Here, you can get some Peruvian rotisserie chicken from a little storefront suspiciously reminiscent of the nearby El Rey. They’re both tiny, they both have seats in the windows, and they both have indoor neon signs. Both of them are relatively healthy, as well. Here, you can go for a quinoa salad or some lentils, or you can go the rotisserie-chicken route and get it plain or on a sandwich. There aren’t many seats for in-house dining, but the owner is a male model who’s been known to take his shirt off in public. That has nothing to do with seating, but we thought you should know.
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Spicy Village is not a romantic date spot. Unless styrofoam dishware gets you all hot and bothered. Take your friends, bring a bottle of wine, and prepare to spend $10 a piece on some delicious Chinese grub.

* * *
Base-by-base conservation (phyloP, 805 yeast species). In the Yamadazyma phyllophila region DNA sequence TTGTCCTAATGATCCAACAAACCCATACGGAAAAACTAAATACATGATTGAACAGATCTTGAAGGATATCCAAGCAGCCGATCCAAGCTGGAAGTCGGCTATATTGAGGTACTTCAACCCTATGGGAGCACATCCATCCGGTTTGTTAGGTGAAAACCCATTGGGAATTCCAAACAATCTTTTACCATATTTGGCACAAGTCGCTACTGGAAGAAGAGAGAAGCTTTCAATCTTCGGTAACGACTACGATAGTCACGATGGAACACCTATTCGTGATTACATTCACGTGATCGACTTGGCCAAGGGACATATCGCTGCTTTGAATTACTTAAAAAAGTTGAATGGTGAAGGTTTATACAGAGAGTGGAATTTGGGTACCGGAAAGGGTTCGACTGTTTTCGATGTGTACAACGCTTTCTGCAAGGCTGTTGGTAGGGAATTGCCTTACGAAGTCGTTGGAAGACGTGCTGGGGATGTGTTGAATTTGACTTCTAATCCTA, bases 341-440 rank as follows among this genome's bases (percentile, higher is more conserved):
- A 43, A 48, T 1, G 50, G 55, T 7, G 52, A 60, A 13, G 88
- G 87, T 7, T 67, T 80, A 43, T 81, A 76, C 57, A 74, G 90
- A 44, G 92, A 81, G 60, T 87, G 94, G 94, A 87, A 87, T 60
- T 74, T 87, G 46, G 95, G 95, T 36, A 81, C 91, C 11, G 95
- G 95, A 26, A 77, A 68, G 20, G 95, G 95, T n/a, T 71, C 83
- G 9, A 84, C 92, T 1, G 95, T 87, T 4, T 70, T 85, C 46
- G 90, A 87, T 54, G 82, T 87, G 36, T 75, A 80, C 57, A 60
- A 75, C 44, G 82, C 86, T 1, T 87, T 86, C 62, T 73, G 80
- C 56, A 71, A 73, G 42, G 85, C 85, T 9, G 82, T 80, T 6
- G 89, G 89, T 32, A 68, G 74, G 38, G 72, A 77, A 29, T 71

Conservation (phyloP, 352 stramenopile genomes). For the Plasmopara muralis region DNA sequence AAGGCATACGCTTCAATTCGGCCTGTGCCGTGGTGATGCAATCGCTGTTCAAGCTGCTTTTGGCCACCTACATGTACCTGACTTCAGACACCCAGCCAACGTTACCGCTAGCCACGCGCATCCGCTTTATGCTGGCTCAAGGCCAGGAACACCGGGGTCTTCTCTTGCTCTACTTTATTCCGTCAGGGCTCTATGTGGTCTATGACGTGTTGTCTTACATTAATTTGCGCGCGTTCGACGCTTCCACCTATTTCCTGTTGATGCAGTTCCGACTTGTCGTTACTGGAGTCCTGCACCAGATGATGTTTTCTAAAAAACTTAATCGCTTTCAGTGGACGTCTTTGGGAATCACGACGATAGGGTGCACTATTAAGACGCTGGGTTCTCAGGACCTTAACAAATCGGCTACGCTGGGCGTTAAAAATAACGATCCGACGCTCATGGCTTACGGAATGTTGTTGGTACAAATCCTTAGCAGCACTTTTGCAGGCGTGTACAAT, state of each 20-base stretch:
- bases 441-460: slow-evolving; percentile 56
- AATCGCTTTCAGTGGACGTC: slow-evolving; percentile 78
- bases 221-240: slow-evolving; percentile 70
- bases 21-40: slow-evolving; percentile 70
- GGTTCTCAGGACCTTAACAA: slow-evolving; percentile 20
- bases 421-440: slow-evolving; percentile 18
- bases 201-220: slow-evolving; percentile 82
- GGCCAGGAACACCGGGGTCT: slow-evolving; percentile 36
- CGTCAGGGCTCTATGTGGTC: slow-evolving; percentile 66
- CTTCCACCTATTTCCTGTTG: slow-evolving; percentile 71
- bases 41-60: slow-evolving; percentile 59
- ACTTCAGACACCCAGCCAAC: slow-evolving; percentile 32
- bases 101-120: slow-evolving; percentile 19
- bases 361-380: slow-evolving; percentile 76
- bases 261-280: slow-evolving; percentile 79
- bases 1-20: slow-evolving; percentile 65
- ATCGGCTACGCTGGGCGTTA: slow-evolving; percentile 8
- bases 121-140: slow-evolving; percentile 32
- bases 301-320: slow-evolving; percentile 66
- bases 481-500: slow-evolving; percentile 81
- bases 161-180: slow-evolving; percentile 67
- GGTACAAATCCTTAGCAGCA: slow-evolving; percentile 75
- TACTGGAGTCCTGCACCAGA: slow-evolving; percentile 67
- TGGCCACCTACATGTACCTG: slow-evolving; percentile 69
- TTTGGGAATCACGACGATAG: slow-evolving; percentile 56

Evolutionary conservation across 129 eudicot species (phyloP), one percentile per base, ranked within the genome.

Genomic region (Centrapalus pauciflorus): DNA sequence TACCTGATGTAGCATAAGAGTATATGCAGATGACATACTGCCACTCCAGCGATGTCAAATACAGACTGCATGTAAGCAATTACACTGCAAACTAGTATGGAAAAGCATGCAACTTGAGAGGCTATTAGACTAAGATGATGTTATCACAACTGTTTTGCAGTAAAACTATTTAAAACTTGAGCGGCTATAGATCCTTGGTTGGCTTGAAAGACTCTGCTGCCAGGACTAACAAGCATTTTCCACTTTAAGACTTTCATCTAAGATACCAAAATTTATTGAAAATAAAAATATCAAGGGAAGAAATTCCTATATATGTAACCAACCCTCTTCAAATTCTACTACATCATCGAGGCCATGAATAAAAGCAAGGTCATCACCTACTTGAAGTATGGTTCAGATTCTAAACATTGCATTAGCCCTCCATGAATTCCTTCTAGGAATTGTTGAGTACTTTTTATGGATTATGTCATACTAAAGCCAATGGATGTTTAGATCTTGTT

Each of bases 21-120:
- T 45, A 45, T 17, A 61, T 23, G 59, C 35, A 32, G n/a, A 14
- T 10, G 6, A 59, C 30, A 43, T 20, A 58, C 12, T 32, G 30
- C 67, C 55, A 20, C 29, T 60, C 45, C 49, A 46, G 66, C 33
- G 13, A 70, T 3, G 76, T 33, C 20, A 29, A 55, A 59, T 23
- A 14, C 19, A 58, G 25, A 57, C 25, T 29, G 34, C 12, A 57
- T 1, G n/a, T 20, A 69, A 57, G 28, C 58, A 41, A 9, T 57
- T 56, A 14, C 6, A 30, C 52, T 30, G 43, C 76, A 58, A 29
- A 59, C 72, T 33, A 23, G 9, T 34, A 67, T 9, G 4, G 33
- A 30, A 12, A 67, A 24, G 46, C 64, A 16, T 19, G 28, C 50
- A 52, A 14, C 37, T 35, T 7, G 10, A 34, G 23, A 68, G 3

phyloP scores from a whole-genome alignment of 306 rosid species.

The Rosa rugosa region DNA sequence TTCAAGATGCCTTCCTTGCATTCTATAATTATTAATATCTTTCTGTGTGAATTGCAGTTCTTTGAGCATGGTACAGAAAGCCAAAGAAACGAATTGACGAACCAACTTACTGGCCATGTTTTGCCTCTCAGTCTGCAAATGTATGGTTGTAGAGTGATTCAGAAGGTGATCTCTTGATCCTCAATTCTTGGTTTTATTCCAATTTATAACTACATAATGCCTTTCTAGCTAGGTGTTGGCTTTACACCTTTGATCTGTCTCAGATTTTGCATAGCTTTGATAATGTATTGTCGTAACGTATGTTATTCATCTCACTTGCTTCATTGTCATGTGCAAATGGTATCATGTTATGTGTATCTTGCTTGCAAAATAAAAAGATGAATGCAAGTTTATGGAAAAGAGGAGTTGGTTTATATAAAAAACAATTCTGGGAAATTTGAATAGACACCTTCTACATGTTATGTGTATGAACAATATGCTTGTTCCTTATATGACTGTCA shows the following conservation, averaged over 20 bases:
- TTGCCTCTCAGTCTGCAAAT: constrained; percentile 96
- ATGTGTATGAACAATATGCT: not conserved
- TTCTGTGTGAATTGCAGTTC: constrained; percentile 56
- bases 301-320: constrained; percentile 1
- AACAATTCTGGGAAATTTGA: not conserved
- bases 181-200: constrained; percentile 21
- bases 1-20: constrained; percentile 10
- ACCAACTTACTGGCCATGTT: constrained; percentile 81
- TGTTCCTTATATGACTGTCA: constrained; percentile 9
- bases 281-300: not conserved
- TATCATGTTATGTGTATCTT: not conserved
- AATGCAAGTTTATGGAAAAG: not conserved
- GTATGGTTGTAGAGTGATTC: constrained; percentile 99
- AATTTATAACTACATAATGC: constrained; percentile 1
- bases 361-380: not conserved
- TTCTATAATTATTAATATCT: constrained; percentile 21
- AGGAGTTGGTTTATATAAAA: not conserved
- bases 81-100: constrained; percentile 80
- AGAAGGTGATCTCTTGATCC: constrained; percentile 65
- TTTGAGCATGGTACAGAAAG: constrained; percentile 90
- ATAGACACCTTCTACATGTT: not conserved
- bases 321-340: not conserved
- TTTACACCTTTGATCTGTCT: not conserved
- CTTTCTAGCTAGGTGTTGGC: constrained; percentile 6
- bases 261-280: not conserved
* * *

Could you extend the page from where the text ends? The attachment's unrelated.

In a pinch in the Lower East Side, Souvlaki GR supplied The Infatuation with some great Greek street food. Yes, it’s random. And yes, it’s delicious.
Freemans has been a key player in the restaurant renaissance we’re currently living in and ranks among our favorite restaurants of all time.
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Sen Sakana is Peruvian-Japanese place in Midtown that might be good for a business lunch, although you don't really have to spend your money here.
Llama Inn isn’t actually a hotel for llamas, but it is a Peruvian restaurant very much worth the trip to Williamsburg.
The Inkan is a Peruvian restaurant in Long Island City that specializes in rotisserie chicken and has a nice backyard.
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